JobsOhio passes funding hurdle

Feb 02, 2012

Ohio’s Controlling Board approved contracts Monday that clear the way for JobsOhio to step up as Ohio’s business recruiting engine, though the exact framework continues to evolve.

Debate swirls around how to balance letting Ohio’s economic development experts be strong competitors for potential job providers and protecting the interests of Ohio taxpayers through adequate transparency. JobsOhio proponents have pointed out that those most interested in securing access to sensitive negotiation data are economic development teams in competing states. 

Questions from the Controlling Board focused mostly on how they and Ohioans will know whether JobsOhio is working and what safeguards are in place should the deals go south.

“I don’t understand yet where the firewall is on what we’re going to have for data, and what we're not,” said State Rep. Ron Amstutz, chair of the powerful House Finance Committee. “I have more questions about the parameters they’re setting it up with, in terms of getting short-term gains and not looking at the long term.”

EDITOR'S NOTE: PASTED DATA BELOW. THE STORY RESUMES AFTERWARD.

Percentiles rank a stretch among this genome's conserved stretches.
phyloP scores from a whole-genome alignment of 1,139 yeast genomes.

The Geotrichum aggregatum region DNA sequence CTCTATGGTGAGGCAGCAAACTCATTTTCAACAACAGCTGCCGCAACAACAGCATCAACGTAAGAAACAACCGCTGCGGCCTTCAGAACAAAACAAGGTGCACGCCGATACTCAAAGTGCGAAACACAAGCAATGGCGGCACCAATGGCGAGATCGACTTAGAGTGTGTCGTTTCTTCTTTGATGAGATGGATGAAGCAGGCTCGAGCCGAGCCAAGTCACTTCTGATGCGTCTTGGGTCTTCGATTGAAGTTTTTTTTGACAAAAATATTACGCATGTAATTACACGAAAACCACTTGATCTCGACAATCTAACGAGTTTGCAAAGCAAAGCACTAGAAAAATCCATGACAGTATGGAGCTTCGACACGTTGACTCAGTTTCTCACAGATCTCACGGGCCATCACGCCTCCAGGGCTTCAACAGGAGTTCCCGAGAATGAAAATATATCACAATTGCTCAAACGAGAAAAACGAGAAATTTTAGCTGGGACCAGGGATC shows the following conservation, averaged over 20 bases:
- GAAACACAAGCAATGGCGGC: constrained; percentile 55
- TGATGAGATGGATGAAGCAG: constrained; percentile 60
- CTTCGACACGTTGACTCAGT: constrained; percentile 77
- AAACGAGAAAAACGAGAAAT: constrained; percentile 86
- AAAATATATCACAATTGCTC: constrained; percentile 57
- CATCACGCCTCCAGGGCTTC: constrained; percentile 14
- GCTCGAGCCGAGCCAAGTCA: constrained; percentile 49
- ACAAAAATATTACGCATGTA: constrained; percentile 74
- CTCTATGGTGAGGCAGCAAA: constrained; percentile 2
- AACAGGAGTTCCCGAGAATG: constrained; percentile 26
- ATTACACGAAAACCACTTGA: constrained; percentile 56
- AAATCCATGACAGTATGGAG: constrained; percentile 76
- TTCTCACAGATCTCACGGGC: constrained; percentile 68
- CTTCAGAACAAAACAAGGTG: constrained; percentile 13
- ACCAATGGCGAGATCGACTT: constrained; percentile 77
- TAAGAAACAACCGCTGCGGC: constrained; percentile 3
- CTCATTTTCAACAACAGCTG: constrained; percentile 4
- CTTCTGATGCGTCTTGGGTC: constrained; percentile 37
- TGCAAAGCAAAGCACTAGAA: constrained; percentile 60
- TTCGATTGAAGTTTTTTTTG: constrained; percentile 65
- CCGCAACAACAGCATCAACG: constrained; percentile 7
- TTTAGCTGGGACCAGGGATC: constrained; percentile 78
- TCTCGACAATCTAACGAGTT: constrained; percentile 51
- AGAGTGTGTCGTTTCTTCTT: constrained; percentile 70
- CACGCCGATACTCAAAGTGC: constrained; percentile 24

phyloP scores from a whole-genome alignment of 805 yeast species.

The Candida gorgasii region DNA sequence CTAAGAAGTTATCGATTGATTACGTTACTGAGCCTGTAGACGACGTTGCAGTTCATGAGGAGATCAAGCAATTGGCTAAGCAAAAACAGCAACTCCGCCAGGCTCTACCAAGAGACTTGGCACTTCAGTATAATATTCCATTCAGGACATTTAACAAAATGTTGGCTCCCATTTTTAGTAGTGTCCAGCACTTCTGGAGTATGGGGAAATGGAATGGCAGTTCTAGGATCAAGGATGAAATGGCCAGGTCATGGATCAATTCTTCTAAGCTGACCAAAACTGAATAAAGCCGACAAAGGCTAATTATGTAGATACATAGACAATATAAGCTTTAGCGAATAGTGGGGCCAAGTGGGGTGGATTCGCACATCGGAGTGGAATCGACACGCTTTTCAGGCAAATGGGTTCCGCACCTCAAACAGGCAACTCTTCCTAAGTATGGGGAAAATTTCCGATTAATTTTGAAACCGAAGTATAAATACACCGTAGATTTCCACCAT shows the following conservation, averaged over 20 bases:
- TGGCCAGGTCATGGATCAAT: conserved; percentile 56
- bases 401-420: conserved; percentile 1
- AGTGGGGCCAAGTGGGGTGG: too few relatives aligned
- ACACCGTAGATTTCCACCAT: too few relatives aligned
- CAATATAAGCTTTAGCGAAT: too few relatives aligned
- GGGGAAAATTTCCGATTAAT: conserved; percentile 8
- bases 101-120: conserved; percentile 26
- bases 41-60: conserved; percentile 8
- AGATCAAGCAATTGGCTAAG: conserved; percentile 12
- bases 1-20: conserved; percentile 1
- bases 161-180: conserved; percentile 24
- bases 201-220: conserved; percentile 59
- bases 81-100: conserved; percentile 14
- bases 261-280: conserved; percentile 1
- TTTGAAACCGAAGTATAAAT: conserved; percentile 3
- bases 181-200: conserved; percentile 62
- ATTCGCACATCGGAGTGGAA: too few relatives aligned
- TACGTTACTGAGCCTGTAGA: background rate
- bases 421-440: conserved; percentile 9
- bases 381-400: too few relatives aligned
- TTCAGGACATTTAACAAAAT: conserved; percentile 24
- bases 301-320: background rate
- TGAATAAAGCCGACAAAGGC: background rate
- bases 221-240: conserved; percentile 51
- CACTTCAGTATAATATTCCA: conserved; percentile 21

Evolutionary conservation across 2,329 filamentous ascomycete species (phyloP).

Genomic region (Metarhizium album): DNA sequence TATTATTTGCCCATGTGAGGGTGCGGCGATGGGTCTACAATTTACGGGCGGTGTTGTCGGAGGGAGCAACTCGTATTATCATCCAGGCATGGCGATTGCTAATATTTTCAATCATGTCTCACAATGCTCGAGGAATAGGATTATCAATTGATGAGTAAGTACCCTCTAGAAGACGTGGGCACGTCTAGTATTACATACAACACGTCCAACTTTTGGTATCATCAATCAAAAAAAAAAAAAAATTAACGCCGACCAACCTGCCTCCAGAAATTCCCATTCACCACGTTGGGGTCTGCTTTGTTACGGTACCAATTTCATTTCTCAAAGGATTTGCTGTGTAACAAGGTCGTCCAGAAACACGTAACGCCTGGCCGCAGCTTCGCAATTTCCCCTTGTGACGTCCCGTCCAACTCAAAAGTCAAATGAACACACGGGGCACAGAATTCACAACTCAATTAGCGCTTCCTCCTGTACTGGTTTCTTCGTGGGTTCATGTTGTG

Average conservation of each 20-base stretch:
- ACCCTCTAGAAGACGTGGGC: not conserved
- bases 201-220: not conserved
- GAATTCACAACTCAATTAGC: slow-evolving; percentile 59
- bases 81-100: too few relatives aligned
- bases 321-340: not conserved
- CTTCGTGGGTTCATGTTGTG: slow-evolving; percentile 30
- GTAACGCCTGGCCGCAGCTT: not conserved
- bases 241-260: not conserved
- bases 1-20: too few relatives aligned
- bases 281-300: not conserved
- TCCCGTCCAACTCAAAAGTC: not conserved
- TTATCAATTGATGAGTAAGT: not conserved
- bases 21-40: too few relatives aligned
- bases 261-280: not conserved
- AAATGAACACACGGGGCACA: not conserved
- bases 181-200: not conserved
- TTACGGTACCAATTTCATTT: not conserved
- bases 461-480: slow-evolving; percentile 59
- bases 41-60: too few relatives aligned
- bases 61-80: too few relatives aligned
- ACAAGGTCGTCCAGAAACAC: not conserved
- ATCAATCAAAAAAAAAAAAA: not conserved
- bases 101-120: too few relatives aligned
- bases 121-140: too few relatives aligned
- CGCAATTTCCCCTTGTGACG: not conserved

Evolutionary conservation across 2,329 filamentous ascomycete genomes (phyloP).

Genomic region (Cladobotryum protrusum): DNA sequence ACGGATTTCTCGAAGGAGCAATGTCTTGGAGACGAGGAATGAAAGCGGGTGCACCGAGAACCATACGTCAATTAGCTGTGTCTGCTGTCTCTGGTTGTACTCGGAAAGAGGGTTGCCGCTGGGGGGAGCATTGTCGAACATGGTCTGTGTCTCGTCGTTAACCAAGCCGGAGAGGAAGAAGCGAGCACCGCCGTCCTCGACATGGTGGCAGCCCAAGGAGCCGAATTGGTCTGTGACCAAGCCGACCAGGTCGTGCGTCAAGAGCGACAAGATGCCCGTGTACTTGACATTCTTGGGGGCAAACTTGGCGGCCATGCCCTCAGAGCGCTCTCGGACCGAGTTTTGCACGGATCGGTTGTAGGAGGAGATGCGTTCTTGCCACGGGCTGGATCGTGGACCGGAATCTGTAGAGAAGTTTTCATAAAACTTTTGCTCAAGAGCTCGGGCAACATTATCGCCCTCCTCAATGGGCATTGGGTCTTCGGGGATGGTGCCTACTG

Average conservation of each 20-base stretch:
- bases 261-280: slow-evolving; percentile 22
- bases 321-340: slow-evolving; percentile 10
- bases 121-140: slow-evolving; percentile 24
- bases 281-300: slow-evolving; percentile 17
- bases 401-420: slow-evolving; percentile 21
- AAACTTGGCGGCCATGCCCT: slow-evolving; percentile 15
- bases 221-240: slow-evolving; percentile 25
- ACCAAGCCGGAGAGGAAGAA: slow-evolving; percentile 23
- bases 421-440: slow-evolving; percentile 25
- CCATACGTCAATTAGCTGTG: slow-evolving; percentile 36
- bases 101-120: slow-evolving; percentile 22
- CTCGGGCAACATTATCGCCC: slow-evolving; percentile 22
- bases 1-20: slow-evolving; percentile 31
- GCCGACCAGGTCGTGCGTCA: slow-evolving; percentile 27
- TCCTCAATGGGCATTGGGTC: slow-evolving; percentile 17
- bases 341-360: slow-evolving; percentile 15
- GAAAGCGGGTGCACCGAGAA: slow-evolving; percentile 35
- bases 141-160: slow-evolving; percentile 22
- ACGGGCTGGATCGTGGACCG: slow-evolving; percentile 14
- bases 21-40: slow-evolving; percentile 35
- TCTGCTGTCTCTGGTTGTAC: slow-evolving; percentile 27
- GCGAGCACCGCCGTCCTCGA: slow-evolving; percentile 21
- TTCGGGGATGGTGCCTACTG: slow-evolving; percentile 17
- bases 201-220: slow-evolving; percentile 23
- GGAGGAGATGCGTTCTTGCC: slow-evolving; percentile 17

Development Director Christiane Schmenk told lawmakers that JobsOhio and the Department of Development will work to set metrics to evaluate JobsOhio's performance, such as net new jobs and payroll created. JobsOhio will report to legislators on its activities once a year.

“We know that transparency is going to be very, very important to the success of this new model,” Schmenk said.

Work on the new entity and its new coordination with six regional partners, including Columbus 2020, has been going on for months. Further details, including a strategic planning process, are still underway.

In addition to contracts for JobsOhio, the Department of Commerce and the Department of Development, the Controlling Board also approved $2.8 million for transition expenses and for JobsOhio to help administer department loans. While JobsOhio will have its own $100 million to spend, the entity will still need state approval before issuing tax credits, or what are known as 166 loans, which help businesses with land, building and equipment purchases.